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History of Cocaine   PDF  Print  Email 
History of Cocaine
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Cocaine in its various forms is derived from the coca plant which is native to the high mountain ranges of South America. The coca leaves were used by natives of this region and acted upon the user as a stimulant. The stimulating effects of the drug increase breathing which increases oxygen intake. This afforded native laborers of the region the stamina to perform their duties in the thin air at high altitudes. In time science figured out how to maximize the strength and effect of the drug contained in the Coca leaves. Through chemically synthesizing the coca leaves the white crystal powder we have come to know as cocaine was created. As time passed newer methods to magnify the euphoric effects of the drug were invented which has led us to the most potent and addictive form of the drug, Crack.

Crack cocaine is the most popularly used version of cocaine today. Smoking cocaine rocks began in the late 1970's. Rocking-up cocaine powder and smoking it was originally the method developed so distributors of cocaine could test the purity of the drug before it was purchased from the manufacturers. Crack has destroyed millions of lives since it was first introduced to the streets of America. Crack is a relatively new drug on the scene compared to drugs like opium or heroin; nonetheless, it has been part of our history and culture for nearly 150 years.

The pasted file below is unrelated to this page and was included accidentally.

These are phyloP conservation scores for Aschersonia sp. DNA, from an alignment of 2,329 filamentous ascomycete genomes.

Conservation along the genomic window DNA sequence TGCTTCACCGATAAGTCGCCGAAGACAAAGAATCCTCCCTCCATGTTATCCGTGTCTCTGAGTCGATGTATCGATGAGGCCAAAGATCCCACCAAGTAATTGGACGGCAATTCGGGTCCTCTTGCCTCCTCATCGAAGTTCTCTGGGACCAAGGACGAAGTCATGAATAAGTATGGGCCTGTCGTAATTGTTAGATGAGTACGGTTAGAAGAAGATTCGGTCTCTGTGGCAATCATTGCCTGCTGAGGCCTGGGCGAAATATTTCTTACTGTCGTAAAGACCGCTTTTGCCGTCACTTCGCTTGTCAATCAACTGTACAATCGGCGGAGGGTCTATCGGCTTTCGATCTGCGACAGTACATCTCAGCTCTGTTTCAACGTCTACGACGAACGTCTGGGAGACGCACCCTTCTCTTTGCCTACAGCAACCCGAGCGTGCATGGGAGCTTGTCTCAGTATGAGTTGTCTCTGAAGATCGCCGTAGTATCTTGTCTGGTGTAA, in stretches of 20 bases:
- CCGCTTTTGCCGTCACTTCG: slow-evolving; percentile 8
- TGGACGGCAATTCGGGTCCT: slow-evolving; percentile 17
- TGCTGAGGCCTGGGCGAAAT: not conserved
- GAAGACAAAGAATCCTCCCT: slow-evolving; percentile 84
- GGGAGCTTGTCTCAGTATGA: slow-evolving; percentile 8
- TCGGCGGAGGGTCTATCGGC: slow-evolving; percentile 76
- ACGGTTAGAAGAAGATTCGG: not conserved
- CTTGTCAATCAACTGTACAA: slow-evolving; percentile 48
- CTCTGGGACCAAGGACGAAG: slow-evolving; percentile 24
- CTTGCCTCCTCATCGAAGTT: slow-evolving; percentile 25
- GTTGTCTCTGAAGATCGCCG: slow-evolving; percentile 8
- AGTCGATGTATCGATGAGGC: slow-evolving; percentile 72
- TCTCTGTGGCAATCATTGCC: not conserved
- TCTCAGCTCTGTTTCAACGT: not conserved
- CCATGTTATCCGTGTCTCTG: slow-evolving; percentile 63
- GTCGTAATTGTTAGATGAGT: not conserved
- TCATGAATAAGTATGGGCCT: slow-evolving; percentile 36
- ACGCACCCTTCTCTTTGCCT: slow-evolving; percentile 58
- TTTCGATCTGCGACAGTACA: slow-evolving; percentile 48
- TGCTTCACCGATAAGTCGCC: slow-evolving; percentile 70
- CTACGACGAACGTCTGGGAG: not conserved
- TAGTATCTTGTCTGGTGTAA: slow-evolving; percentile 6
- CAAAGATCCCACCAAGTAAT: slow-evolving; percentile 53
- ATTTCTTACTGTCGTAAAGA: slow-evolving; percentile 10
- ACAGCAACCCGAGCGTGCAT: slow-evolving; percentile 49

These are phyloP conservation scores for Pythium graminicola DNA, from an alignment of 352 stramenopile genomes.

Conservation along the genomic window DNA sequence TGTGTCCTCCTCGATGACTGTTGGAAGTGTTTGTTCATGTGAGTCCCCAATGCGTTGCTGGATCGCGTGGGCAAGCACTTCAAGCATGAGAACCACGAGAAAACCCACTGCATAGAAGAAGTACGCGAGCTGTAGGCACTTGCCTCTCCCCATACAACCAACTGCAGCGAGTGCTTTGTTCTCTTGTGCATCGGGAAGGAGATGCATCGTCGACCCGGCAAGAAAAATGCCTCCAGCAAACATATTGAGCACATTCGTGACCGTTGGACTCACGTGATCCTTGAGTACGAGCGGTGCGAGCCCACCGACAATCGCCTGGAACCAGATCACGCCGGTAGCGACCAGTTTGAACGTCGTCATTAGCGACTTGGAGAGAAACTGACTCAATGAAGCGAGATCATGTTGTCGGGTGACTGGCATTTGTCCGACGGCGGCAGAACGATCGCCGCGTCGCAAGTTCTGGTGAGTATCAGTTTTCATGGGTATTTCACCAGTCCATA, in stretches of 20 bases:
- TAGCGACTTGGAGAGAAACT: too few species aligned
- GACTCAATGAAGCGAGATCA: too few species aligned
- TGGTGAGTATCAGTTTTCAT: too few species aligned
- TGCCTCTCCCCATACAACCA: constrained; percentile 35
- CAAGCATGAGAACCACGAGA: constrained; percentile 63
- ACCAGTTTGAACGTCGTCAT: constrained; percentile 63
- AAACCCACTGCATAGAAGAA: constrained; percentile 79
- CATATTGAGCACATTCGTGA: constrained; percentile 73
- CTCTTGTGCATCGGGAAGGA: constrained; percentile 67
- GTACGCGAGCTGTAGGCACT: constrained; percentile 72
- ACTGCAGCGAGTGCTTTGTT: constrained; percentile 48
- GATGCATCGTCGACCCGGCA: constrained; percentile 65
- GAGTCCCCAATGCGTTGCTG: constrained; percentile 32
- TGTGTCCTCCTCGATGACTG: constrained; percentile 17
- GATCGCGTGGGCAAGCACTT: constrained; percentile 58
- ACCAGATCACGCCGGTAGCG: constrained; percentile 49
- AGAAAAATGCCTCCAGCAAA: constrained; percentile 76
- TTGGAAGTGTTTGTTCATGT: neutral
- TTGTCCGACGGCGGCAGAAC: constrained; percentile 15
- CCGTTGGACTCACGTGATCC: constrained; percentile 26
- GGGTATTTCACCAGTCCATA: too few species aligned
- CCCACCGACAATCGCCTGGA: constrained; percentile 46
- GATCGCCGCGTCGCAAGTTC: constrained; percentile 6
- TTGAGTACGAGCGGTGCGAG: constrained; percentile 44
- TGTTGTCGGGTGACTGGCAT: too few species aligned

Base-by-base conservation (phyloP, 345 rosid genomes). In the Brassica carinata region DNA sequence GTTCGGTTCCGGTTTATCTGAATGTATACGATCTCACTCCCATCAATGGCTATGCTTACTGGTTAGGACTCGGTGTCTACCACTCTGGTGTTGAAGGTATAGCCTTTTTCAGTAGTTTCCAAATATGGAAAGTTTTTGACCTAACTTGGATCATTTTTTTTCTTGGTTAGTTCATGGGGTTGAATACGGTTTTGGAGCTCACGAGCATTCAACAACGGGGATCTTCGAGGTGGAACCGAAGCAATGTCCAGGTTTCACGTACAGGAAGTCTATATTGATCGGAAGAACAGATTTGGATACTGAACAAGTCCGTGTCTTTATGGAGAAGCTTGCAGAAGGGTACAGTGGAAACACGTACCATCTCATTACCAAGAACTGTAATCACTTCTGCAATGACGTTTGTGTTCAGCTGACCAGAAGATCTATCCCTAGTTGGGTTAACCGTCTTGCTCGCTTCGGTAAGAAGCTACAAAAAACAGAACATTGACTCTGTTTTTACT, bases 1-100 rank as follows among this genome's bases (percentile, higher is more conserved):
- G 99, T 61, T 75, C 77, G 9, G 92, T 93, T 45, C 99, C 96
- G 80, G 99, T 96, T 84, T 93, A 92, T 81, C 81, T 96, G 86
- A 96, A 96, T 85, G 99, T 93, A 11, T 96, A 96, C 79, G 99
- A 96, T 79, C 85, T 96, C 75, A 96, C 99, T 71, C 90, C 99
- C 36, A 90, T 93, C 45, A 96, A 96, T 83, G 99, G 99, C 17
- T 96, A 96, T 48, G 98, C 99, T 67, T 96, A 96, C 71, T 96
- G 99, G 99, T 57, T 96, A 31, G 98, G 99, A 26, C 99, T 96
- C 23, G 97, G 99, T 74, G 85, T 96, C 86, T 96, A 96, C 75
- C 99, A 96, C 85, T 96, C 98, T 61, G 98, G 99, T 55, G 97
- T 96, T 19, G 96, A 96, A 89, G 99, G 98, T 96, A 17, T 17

Cocaine's Role in American History

Cocaine was first synthesized in 1855. It was not until 1880, however, that it's effects were recognized by the medical world. The first recognized authority and advocate for this drug was world famous psychologist, Sigmond Freud. Early in his career, Freud broadly promoted cocaine as a safe and useful tonic that could cure depression and sexual impotence. Cocaine got a further boost in acceptability when in 1886 John Pemberton included cocaine as the main ingredient in his new soft drink, Coca Cola. It was cocaine's euphoric and energizing effects on the consumer that was mostly responsible for skyrocketing Coca Cola into its place as the most popular soft drink in history.

From the 1850's to the early 1900's, cocaine and opium laced elixirs, tonics and wines were broadly used by people of all social classes. This is a fact that is for the most part hidden in American history. The truth is that at this time there was a large drug culture effecting a broad sector of American society. Other famous people that promoted the "miraculous" effects of cocaine elixirs were Thomas Edison and actress Sarah Bernhart. Because there were no restrictions placed on acquiring these drugs in the early 1900's, narcotics were an acceptable way of life for a large number of people, many of whom were people of stature. Cocaine was a main stay in the silent film industry. The pro-drug messages coming out of Hollywood at this time were receiving international attention which influenced the attitudes of millions of people about cocaine.

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